|Publication number||US4904091 A|
|Application number||US 07/391,694|
|Publication date||Feb 27, 1990|
|Filing date||Aug 10, 1989|
|Priority date||Sep 15, 1988|
|Publication number||07391694, 391694, US 4904091 A, US 4904091A, US-A-4904091, US4904091 A, US4904091A|
|Inventors||Stanley W. Ward|
|Original Assignee||The United States Of America As Represented By The Administrator Of The National Aeronautics And Space Administration|
|Export Citation||BiBTeX, EndNote, RefMan|
|Patent Citations (12), Non-Patent Citations (7), Referenced by (28), Classifications (19), Legal Events (3)|
|External Links: USPTO, USPTO Assignment, Espacenet|
The invention described herein was made by an employee of the United States Government and may be manufactured and used by or for the Government for governmental purposes without the payment of any royalties thereon or therefor.
This is a continuation of application Ser. No. 244,376, filed Sept. 15, 1988, now abandoned.
This invention relates generally to a thermocouple, and more particularly to a thermocouple for measuring the average temperature of a test material which surrounds the thermocouple.
In materials testing, it is often useful to measure various temperature properties of a test material. For example, in wind tunnel testing, researchers often measure the effects of various pressure and force conditions in relation to the temperature of the test material. Specifically, determining the average surface temperature of a particular portion of the test material is often very helpful. Prior methods for determining the average surface temperature include tack welding a thermocouple to the back of the test material. However, such a method is ineffective with thick materials (greater than approximately 3/8 inch) and materials with poor thermal conductivity because of undesirable temperature gradients. Moreover, some materials such as nickel are difficult to tack weld if thick. In addition, some other materials such as aluminum are impossible to tack weld, regardless of thickness.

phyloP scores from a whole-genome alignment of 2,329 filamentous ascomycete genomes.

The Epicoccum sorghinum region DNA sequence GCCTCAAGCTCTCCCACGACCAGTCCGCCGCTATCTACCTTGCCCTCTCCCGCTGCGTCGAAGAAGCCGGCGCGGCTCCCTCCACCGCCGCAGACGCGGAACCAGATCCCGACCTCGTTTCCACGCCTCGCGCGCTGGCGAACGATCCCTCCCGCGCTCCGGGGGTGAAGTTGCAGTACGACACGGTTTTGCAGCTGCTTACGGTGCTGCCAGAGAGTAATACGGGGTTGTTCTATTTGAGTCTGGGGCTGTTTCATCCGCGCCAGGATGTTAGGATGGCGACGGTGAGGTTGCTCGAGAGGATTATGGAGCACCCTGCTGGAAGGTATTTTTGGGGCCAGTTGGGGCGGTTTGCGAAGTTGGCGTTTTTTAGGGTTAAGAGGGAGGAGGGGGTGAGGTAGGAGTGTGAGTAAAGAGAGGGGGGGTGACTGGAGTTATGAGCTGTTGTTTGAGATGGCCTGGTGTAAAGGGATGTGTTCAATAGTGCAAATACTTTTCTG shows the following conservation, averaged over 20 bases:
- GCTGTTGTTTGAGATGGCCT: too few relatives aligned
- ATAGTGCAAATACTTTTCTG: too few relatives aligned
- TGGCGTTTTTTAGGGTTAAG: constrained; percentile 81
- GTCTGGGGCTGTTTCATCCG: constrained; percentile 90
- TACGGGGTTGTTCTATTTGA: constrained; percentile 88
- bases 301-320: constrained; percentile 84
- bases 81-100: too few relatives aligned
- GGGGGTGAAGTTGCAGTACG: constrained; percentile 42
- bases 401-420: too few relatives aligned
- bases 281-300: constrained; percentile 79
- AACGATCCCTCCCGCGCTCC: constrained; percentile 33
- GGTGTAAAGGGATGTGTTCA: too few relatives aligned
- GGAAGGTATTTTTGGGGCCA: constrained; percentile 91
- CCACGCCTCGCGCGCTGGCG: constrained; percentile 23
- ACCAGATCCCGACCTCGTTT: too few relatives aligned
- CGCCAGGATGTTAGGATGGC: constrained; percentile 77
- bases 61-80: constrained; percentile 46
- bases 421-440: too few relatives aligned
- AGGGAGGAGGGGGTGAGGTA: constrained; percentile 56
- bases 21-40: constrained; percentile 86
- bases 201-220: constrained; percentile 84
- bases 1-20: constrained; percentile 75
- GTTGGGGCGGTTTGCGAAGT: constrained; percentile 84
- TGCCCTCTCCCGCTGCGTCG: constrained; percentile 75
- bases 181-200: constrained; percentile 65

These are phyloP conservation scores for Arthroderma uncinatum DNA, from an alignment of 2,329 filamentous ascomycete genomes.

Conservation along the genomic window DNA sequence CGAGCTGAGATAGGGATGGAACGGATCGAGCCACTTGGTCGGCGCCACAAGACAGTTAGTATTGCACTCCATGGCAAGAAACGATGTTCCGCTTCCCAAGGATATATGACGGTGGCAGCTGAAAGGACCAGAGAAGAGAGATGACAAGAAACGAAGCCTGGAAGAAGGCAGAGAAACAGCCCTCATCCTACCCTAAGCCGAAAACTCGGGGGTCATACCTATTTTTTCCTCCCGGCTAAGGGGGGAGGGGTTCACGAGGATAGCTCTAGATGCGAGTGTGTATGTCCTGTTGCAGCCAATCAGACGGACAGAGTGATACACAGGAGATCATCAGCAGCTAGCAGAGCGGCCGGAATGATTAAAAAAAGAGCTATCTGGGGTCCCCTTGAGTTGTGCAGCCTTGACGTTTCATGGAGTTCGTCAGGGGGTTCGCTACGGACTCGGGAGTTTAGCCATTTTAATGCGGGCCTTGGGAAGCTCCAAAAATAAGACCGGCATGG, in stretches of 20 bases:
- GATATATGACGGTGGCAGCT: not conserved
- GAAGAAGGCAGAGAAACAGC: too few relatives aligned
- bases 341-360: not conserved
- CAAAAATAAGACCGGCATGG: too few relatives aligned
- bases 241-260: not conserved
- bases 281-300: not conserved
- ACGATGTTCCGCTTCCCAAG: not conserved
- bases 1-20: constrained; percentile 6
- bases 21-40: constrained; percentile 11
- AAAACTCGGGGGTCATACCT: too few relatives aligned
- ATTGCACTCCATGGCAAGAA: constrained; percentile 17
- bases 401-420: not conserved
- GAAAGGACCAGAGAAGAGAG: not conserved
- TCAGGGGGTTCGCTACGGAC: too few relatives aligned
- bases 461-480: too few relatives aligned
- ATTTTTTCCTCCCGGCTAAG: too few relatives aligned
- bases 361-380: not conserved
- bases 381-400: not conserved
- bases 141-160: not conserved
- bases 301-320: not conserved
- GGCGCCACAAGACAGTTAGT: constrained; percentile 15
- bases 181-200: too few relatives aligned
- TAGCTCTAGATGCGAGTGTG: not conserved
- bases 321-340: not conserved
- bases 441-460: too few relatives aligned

Accordingly, it is an object of this invention to provide a device for measuring the average surface temperature of relatively thick test materials.
It is a further object of this invention to perform the above object in a high speed wind tunnel or in any other situation where protrusions beyond the test surface are undesirable.
It is a further object of this invention to perform the above objects of this invention with a wide variety of test materials.
It is a further object of the invention to accomplish the above objects quickly, simply, and inexpensively.
Other objects and advantages of this invention will become apparent hereinafter in the specification and drawings which follow.
According to the present invention, the foregoing and additional objects are obtained by providing a threaded average temperature thermocouple which comprises a threaded bolt, a ceramic insulator rod, and a thermocouple wire. A cylinder is bored through the longitudinal axis of symmetry of the threaded bolt. A ceramic insulator rod with two holes parallel through its length is then fitted into this bored cylinder. Two leads of a thermocouple wire communicating with a temperature sensing device are each inserted through a hole of the rod at the head end of the bolt. Upon exiting the holes, the leads of the thermocouple wire are each secured in a groove on opposite sides of the tip end of the bolt. Likewise, the thermocouple wire is secured where it enters the rod. The resulting threaded average temperature thermocouple is then screwed into a like-threaded receptacle in the test material. Thus, the average temperature of this receptacle is measured. Also, the threaded average temperature thermocouple may be secured so that no disfavored irregularities result in the surface of the test material during wind tunnel testing or other similar testing situation. A jam nut on the head end of the bolt assures a solid mount.
FIG. 1 is a schematic diagram of a threaded average temperature thermocouple according to the present invention;